astonishing amount of traffic, and has become a nexus for many activists on the political

And that, in turn, naturally draws hatred and mockery from the political right. Because,
you see, no one who disagrees with those fine patriotic folks could possibly be an
honest, serious person. They must be a bunch of scheming bastards, obviously.

So, when Kos came out bitching about how the rantings of various crazies really do
have a connection to the actions of people like the Pittsburgh killer, naturally it couldn’t be that he actually believed that people ranting about how the President is
creating a fascistic tyranny that’s going to come take all of your guns could actually
inspire a crazy person to believe that the President creating a fascistic tyranny that was going to come and take away his guns. No, that couldn’t be. He must be up to something – like trawling for hits!

Which, finally, brings us to our topic.

A conservative blogger named Moe Lane posted his theory about why Kos spoke out about the Pittsburgh shooter. It’s because his pageviews have declined so much. But, of course, it wouldn’t be good enough to just say that DKos pageviews are down – he’s got to show that it’s specific to those dirty liberals. So he produces two graphs – one for DKos, and one for RedState, a major conservative site. Here are his graphs; DKos first, Redstate second:


A quick glance shows that both had a huge spike right around the elections, and then they
dropped off pretty dramatically. Then both had a slow upward trend. But the RedState trend
looks a lot steeper.

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Can simulations replace animal testing? Alas, no.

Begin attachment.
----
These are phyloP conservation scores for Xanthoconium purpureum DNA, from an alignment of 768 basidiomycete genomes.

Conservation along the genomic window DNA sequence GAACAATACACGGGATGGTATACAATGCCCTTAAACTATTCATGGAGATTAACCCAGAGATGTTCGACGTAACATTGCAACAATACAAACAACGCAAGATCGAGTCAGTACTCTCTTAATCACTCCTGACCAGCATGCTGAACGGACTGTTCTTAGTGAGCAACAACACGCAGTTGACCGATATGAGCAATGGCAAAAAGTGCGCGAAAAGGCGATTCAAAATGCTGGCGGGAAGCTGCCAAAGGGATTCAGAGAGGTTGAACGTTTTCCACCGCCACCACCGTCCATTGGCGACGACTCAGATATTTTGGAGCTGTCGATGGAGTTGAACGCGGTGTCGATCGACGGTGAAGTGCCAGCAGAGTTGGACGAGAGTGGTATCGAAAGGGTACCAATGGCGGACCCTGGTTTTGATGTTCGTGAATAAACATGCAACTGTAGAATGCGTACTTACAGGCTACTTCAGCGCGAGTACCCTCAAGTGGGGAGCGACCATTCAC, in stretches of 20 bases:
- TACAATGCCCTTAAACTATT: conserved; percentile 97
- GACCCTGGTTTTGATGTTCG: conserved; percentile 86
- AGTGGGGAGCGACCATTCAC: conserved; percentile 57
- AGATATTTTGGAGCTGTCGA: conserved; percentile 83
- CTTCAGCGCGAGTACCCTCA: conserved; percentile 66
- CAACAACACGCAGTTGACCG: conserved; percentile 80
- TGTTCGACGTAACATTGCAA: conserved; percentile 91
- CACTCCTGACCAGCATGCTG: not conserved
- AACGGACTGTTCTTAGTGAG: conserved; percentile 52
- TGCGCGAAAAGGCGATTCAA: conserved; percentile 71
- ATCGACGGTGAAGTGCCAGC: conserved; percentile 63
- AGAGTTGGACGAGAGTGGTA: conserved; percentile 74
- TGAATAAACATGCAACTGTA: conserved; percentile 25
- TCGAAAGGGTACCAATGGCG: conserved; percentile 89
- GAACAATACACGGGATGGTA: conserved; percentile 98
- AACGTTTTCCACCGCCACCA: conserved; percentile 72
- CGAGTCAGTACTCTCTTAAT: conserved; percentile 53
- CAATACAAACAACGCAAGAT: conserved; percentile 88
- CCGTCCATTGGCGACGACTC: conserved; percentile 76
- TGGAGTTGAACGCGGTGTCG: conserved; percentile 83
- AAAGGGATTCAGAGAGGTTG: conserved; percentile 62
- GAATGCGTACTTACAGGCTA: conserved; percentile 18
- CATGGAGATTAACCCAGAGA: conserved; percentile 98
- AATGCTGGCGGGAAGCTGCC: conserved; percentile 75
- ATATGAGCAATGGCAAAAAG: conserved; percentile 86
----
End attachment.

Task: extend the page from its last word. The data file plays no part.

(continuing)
My good friend and blogfather, Orac, posted something yesterday about animal testing
in medical laboratories. I’ve been meaning to write something about that for a while; now
seems like a good time.

I’m not someone who thinks that being cruel to animals is no big deal. I have known
some people like that, but thankfully they’re very rare, and none of them
were scientists whose work involves doing animal testing in real laboratories.

But animal testing isn’t about pointless cruelty. It’s about understanding things that we
simply cannot learn about in any other way. It’s extremely important to minimize the
cruelty we inflict on the subjects of animal tests: there’s no benefit in torturing an animal;
there’s no good reason to inflict unnecessary pain on any living thing. When we
can study something without using animals, we should. When we must use animals
in scientific study, we should be as kind to them as we possibly can. But the fact remains that in many cases, animal studies are necessary.

I don’t want to get into a long discussion of the ethics of it here; that’s a discussion
which has been had hundreds of times in plenty of other places, and there’s really no sense
repeating it yet again. But there is one thing I can contribute to this discussion. One of the
constant refrains of animal-rights protesters arguing against animal testing is: “Animal
testing isn’t necessary. We can use computer simulations instead.”

As a computer scientist who’s spent some time studying simulation, I feel qualified
to comment on that aspect of this argument.

The simplest answer to that is the old programmers mantra: “Garbage in, Garbage out”.